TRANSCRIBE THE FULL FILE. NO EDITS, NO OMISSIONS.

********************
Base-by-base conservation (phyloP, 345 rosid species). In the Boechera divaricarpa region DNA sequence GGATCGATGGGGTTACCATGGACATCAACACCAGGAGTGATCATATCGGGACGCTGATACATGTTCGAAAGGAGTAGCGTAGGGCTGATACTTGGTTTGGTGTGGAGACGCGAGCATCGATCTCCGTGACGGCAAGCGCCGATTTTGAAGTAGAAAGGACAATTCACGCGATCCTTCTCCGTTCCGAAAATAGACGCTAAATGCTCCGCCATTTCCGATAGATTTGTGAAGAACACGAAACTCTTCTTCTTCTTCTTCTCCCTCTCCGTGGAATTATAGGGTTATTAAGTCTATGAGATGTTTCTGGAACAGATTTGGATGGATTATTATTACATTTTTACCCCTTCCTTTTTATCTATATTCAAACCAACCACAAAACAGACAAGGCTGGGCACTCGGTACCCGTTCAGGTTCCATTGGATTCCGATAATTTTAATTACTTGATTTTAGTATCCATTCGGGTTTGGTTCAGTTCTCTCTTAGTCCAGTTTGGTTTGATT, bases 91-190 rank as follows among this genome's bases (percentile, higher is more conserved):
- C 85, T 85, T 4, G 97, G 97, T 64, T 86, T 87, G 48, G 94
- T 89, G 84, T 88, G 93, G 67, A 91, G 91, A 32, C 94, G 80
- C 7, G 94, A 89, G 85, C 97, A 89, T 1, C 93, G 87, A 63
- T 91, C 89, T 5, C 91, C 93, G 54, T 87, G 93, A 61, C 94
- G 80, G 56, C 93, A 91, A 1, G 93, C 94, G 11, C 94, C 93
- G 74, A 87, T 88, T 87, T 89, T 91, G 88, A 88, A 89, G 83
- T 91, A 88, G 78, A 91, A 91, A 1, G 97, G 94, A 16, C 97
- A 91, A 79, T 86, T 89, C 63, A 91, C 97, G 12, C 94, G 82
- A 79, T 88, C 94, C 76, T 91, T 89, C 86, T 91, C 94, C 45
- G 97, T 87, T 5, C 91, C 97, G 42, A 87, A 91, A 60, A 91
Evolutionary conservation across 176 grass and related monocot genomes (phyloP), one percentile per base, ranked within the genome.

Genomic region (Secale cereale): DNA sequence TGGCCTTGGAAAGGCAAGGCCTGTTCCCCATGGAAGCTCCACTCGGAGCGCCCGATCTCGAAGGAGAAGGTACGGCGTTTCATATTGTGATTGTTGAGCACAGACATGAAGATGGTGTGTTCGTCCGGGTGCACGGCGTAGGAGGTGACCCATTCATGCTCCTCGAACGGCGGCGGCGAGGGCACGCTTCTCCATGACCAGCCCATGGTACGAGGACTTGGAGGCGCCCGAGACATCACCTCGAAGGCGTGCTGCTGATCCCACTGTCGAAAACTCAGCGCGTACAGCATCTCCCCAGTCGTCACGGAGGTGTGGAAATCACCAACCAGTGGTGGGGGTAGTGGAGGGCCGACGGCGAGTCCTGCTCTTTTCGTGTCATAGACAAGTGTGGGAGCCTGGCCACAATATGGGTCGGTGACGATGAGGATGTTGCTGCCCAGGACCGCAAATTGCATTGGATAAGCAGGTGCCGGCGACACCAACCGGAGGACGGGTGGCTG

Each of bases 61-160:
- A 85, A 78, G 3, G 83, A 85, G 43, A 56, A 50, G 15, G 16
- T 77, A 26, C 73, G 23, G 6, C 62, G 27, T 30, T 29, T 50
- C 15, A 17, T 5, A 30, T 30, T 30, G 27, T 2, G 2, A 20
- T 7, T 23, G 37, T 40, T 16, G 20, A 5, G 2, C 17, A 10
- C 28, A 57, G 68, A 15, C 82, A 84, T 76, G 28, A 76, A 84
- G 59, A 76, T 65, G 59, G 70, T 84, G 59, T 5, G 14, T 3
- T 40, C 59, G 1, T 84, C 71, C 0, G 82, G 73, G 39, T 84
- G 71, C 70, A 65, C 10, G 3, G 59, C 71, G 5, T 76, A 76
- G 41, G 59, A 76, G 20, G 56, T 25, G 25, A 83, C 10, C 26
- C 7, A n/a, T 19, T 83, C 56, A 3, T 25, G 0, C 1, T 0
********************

Base-by-base conservation (phyloP, 345 rosid species). In the Boechera divaricarpa region DNA sequence GGATCGATGGGGTTACCATGGACATCAACACCAGGAGTGATCATATCGGGACGCTGATACATGTTCGAAAGGAGTAGCGTAGGGCTGATACTTGGTTTGGTGTGGAGACGCGAGCATCGATCTCCGTGACGGCAAGCGCCGATTTTGAAGTAGAAAGGACAATTCACGCGATCCTTCTCCGTTCCGAAAATAGACGCTAAATGCTCCGCCATTTCCGATAGATTTGTGAAGAACACGAAACTCTTCTTCTTCTTCTTCTCCCTCTCCGTGGAATTATAGGGTTATTAAGTCTATGAGATGTTTCTGGAACAGATTTGGATGGATTATTATTACATTTTTACCCCTTCCTTTTTATCTATATTCAAACCAACCACAAAACAGACAAGGCTGGGCACTCGGTACCCGTTCAGGTTCCATTGGATTCCGATAATTTTAATTACTTGATTTTAGTATCCATTCGGGTTTGGTTCAGTTCTCTCTTAGTCCAGTTTGGTTTGATT, bases 91-190 rank as follows among this genome's bases (percentile, higher is more conserved):
- C 85, T 85, T 4, G 97, G 97, T 64, T 86, T 87, G 48, G 94
- T 89, G 84, T 88, G 93, G 67, A 91, G 91, A 32, C 94, G 80
- C 7, G 94, A 89, G 85, C 97, A 89, T 1, C 93, G 87, A 63
- T 91, C 89, T 5, C 91, C 93, G 54, T 87, G 93, A 61, C 94
- G 80, G 56, C 93, A 91, A 1, G 93, C 94, G 11, C 94, C 93
- G 74, A 87, T 88, T 87, T 89, T 91, G 88, A 88, A 89, G 83
- T 91, A 88, G 78, A 91, A 91, A 1, G 97, G 94, A 16, C 97
- A 91, A 79, T 86, T 89, C 63, A 91, C 97, G 12, C 94, G 82
- A 79, T 88, C 94, C 76, T 91, T 89, C 86, T 91, C 94, C 45
- G 97, T 87, T 5, C 91, C 97, G 42, A 87, A 91, A 60, A 91
Evolutionary conservation across 176 grass and related monocot genomes (phyloP), one percentile per base, ranked within the genome.

Genomic region (Secale cereale): DNA sequence TGGCCTTGGAAAGGCAAGGCCTGTTCCCCATGGAAGCTCCACTCGGAGCGCCCGATCTCGAAGGAGAAGGTACGGCGTTTCATATTGTGATTGTTGAGCACAGACATGAAGATGGTGTGTTCGTCCGGGTGCACGGCGTAGGAGGTGACCCATTCATGCTCCTCGAACGGCGGCGGCGAGGGCACGCTTCTCCATGACCAGCCCATGGTACGAGGACTTGGAGGCGCCCGAGACATCACCTCGAAGGCGTGCTGCTGATCCCACTGTCGAAAACTCAGCGCGTACAGCATCTCCCCAGTCGTCACGGAGGTGTGGAAATCACCAACCAGTGGTGGGGGTAGTGGAGGGCCGACGGCGAGTCCTGCTCTTTTCGTGTCATAGACAAGTGTGGGAGCCTGGCCACAATATGGGTCGGTGACGATGAGGATGTTGCTGCCCAGGACCGCAAATTGCATTGGATAAGCAGGTGCCGGCGACACCAACCGGAGGACGGGTGGCTG

Each of bases 61-160:
- A 85, A 78, G 3, G 83, A 85, G 43, A 56, A 50, G 15, G 16
- T 77, A 26, C 73, G 23, G 6, C 62, G 27, T 30, T 29, T 50
- C 15, A 17, T 5, A 30, T 30, T 30, G 27, T 2, G 2, A 20
- T 7, T 23, G 37, T 40, T 16, G 20, A 5, G 2, C 17, A 10
- C 28, A 57, G 68, A 15, C 82, A 84, T 76, G 28, A 76, A 84
- G 59, A 76, T 65, G 59, G 70, T 84, G 59, T 5, G 14, T 3
- T 40, C 59, G 1, T 84, C 71, C 0, G 82, G 73, G 39, T 84
- G 71, C 70, A 65, C 10, G 3, G 59, C 71, G 5, T 76, A 76
- G 41, G 59, A 76, G 20, G 56, T 25, G 25, A 83, C 10, C 26
- C 7, A n/a, T 19, T 83, C 56, A 3, T 25, G 0, C 1, T 0